If you’re building DAX queries using Power BI Report Builder you might notice something that looks like a new DAX function called RSCustomDaxFilter. For example, here’s a simple DAX query built from the Adventure Works Tabular demo database, with one measure and one parameter built Calendar Year:
Note that the “Enable Multi Value Parameters” option has been selected. Here’s what you’ll see if you view the text of the DAX query in the Query Designer:
EVALUATE SUMMARIZECOLUMNS( RSCustomDaxFilter( @DateCalendarYear, EqualToCondition, [Date].[Calendar Year], Int64 ), "Internet Total Sales", [Internet Total Sales] )
But what is RSCustomDaxFilter? If you run your report and see what happens on the server using SQL Server Profiler, here’s the query that actually gets run (in this case I selected the years 2013 and 2014 for the parameter):
EVALUATE SUMMARIZECOLUMNS ( FILTER ( VALUES ( 'Date'[Calendar Year] ), ( 'Date'[Calendar Year] = VALUE ( "2013" ) ) || ( 'Date'[Calendar Year] = VALUE ( "2014" ) ) ), "Internet Total Sales", [Internet Total Sales] )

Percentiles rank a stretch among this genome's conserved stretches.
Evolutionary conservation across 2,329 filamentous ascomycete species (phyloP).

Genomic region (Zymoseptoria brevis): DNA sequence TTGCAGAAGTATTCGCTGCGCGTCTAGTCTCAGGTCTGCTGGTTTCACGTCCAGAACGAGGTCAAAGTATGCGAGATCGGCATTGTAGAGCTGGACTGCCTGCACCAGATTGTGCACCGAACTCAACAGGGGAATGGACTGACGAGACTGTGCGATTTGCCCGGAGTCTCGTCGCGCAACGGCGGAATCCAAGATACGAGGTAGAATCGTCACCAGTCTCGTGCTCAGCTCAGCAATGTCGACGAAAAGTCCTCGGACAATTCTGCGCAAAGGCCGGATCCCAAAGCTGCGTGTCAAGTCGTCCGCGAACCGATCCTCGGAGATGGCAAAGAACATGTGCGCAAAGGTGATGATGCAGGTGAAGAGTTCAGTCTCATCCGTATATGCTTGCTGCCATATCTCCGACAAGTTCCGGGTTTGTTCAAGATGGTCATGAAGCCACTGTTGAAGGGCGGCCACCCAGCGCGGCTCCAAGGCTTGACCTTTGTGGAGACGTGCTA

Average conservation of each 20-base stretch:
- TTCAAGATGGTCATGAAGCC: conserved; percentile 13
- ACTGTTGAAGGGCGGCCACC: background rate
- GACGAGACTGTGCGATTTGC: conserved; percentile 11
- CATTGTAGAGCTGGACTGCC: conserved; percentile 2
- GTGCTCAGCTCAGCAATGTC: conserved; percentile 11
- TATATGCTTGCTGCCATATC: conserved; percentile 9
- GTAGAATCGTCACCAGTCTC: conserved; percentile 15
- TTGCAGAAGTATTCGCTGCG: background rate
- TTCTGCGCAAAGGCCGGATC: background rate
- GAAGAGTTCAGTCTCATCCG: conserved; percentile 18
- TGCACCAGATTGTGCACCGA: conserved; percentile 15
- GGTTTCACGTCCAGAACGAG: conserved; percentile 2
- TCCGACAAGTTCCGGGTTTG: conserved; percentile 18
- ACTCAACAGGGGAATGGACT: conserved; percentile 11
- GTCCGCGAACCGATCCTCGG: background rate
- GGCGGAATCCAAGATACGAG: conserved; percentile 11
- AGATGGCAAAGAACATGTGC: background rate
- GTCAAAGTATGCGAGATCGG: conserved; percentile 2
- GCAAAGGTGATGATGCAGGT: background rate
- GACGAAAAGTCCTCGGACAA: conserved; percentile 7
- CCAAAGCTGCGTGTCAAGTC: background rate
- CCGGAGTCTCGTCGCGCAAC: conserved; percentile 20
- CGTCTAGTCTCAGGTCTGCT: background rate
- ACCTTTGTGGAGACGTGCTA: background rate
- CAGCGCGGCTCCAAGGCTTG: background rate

What has happened is that RSCustomDaxFilter has been replaced with an expression using the DAX Filter() function that implements the filter on the selected years; it’s just a placeholder for a dynamically-generated DAX expression that is substituted in at runtime.
Why is it needed? Handling multi-value parameters is difficult in DAX when you don’t know how many values are going to be passed to the parameters (it’s a subject I’ve blogged about here and here) and some kind of dynamic code generation is a reasonable solution to this problem.
There is one drawback with this approach though – it can generate a DAX query that is too long to be executed. Here’s the error message you’ll see:
The specified query is too complex to be evaluated as a single statement.
I’m not sure what the maximum length of a query is in DAX – I suspect it’s 32768 characters. You’ll hit this limit if you create a parameter on a field with thousands of values in and then select all but a few of these values; from the example above you can imagine how long the resulting DAX query could be:
There’s no single workaround for this but some custom DAX (such as the example here) will be necessary; you’ll just need to ensure that the DAX query is as short as possible.